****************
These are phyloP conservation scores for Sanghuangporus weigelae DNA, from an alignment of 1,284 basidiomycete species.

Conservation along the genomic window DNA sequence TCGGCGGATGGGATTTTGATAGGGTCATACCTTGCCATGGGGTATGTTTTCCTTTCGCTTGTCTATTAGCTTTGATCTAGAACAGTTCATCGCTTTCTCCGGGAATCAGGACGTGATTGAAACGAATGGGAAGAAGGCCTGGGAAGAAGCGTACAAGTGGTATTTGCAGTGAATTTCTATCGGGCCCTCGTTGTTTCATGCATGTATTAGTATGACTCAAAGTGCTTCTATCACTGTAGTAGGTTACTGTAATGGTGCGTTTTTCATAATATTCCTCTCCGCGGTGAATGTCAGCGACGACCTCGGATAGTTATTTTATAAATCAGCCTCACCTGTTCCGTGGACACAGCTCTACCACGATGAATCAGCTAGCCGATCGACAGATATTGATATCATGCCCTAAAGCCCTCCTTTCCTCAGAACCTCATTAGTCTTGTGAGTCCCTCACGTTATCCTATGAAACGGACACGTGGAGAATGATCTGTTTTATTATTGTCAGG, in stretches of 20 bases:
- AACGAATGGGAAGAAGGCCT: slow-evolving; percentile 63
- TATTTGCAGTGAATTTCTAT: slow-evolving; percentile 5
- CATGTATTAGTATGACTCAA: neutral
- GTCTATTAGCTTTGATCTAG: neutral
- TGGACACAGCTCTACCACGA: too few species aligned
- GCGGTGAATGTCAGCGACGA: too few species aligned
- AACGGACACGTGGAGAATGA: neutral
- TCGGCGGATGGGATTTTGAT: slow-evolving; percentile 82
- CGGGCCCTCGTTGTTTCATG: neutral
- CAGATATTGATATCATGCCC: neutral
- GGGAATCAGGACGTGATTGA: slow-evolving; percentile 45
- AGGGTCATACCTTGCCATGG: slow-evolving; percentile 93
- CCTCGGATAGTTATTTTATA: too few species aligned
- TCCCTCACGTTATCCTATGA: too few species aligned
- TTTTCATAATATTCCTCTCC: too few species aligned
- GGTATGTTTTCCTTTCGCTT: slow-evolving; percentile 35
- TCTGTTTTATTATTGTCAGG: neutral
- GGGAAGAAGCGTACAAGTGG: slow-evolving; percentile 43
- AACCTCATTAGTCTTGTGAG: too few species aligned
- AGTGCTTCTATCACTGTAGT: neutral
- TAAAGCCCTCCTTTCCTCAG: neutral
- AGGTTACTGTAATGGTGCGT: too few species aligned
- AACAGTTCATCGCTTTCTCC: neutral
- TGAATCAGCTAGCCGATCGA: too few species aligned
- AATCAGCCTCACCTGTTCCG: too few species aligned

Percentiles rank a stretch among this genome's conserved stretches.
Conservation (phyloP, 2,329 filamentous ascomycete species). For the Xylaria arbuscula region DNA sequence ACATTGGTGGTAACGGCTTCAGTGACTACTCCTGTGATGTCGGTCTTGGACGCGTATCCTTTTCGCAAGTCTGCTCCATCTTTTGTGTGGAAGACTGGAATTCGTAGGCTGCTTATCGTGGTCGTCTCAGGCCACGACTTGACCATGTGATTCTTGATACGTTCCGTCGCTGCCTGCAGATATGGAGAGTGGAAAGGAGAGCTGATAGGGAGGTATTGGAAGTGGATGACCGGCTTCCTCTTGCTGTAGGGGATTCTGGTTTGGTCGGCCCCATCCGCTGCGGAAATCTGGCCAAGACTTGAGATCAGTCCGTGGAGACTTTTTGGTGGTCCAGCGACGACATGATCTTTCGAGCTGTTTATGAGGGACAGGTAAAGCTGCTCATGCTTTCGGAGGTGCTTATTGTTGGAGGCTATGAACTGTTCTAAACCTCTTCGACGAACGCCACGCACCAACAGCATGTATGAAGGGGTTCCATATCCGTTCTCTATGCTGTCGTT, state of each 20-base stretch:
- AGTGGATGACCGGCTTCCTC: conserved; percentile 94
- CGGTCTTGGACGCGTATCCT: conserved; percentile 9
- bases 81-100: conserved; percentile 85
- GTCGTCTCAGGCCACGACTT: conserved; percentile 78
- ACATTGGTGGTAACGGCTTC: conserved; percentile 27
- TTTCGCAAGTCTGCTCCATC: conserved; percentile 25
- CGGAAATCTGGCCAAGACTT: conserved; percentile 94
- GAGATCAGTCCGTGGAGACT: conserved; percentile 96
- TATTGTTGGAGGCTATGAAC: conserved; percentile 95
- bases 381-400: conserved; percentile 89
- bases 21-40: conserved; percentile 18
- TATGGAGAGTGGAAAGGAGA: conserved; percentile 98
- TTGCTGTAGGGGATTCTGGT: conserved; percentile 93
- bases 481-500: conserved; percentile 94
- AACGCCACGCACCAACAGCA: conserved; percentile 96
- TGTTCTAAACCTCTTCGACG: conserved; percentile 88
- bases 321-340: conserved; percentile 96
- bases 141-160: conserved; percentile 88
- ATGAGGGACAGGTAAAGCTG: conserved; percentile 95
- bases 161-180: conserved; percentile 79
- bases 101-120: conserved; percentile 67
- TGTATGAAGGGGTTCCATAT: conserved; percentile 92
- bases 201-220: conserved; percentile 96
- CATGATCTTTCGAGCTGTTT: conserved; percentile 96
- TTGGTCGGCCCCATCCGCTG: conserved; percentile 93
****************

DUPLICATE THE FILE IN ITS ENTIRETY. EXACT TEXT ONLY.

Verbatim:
These are phyloP conservation scores for Sanghuangporus weigelae DNA, from an alignment of 1,284 basidiomycete species.

Conservation along the genomic window DNA sequence TCGGCGGATGGGATTTTGATAGGGTCATACCTTGCCATGGGGTATGTTTTCCTTTCGCTTGTCTATTAGCTTTGATCTAGAACAGTTCATCGCTTTCTCCGGGAATCAGGACGTGATTGAAACGAATGGGAAGAAGGCCTGGGAAGAAGCGTACAAGTGGTATTTGCAGTGAATTTCTATCGGGCCCTCGTTGTTTCATGCATGTATTAGTATGACTCAAAGTGCTTCTATCACTGTAGTAGGTTACTGTAATGGTGCGTTTTTCATAATATTCCTCTCCGCGGTGAATGTCAGCGACGACCTCGGATAGTTATTTTATAAATCAGCCTCACCTGTTCCGTGGACACAGCTCTACCACGATGAATCAGCTAGCCGATCGACAGATATTGATATCATGCCCTAAAGCCCTCCTTTCCTCAGAACCTCATTAGTCTTGTGAGTCCCTCACGTTATCCTATGAAACGGACACGTGGAGAATGATCTGTTTTATTATTGTCAGG, in stretches of 20 bases:
- AACGAATGGGAAGAAGGCCT: slow-evolving; percentile 63
- TATTTGCAGTGAATTTCTAT: slow-evolving; percentile 5
- CATGTATTAGTATGACTCAA: neutral
- GTCTATTAGCTTTGATCTAG: neutral
- TGGACACAGCTCTACCACGA: too few species aligned
- GCGGTGAATGTCAGCGACGA: too few species aligned
- AACGGACACGTGGAGAATGA: neutral
- TCGGCGGATGGGATTTTGAT: slow-evolving; percentile 82
- CGGGCCCTCGTTGTTTCATG: neutral
- CAGATATTGATATCATGCCC: neutral
- GGGAATCAGGACGTGATTGA: slow-evolving; percentile 45
- AGGGTCATACCTTGCCATGG: slow-evolving; percentile 93
- CCTCGGATAGTTATTTTATA: too few species aligned
- TCCCTCACGTTATCCTATGA: too few species aligned
- TTTTCATAATATTCCTCTCC: too few species aligned
- GGTATGTTTTCCTTTCGCTT: slow-evolving; percentile 35
- TCTGTTTTATTATTGTCAGG: neutral
- GGGAAGAAGCGTACAAGTGG: slow-evolving; percentile 43
- AACCTCATTAGTCTTGTGAG: too few species aligned
- AGTGCTTCTATCACTGTAGT: neutral
- TAAAGCCCTCCTTTCCTCAG: neutral
- AGGTTACTGTAATGGTGCGT: too few species aligned
- AACAGTTCATCGCTTTCTCC: neutral
- TGAATCAGCTAGCCGATCGA: too few species aligned
- AATCAGCCTCACCTGTTCCG: too few species aligned

Percentiles rank a stretch among this genome's conserved stretches.
Conservation (phyloP, 2,329 filamentous ascomycete species). For the Xylaria arbuscula region DNA sequence ACATTGGTGGTAACGGCTTCAGTGACTACTCCTGTGATGTCGGTCTTGGACGCGTATCCTTTTCGCAAGTCTGCTCCATCTTTTGTGTGGAAGACTGGAATTCGTAGGCTGCTTATCGTGGTCGTCTCAGGCCACGACTTGACCATGTGATTCTTGATACGTTCCGTCGCTGCCTGCAGATATGGAGAGTGGAAAGGAGAGCTGATAGGGAGGTATTGGAAGTGGATGACCGGCTTCCTCTTGCTGTAGGGGATTCTGGTTTGGTCGGCCCCATCCGCTGCGGAAATCTGGCCAAGACTTGAGATCAGTCCGTGGAGACTTTTTGGTGGTCCAGCGACGACATGATCTTTCGAGCTGTTTATGAGGGACAGGTAAAGCTGCTCATGCTTTCGGAGGTGCTTATTGTTGGAGGCTATGAACTGTTCTAAACCTCTTCGACGAACGCCACGCACCAACAGCATGTATGAAGGGGTTCCATATCCGTTCTCTATGCTGTCGTT, state of each 20-base stretch:
- AGTGGATGACCGGCTTCCTC: conserved; percentile 94
- CGGTCTTGGACGCGTATCCT: conserved; percentile 9
- bases 81-100: conserved; percentile 85
- GTCGTCTCAGGCCACGACTT: conserved; percentile 78
- ACATTGGTGGTAACGGCTTC: conserved; percentile 27
- TTTCGCAAGTCTGCTCCATC: conserved; percentile 25
- CGGAAATCTGGCCAAGACTT: conserved; percentile 94
- GAGATCAGTCCGTGGAGACT: conserved; percentile 96
- TATTGTTGGAGGCTATGAAC: conserved; percentile 95
- bases 381-400: conserved; percentile 89
- bases 21-40: conserved; percentile 18
- TATGGAGAGTGGAAAGGAGA: conserved; percentile 98
- TTGCTGTAGGGGATTCTGGT: conserved; percentile 93
- bases 481-500: conserved; percentile 94
- AACGCCACGCACCAACAGCA: conserved; percentile 96
- TGTTCTAAACCTCTTCGACG: conserved; percentile 88
- bases 321-340: conserved; percentile 96
- bases 141-160: conserved; percentile 88
- ATGAGGGACAGGTAAAGCTG: conserved; percentile 95
- bases 161-180: conserved; percentile 79
- bases 101-120: conserved; percentile 67
- TGTATGAAGGGGTTCCATAT: conserved; percentile 92
- bases 201-220: conserved; percentile 96
- CATGATCTTTCGAGCTGTTT: conserved; percentile 96
- TTGGTCGGCCCCATCCGCTG: conserved; percentile 93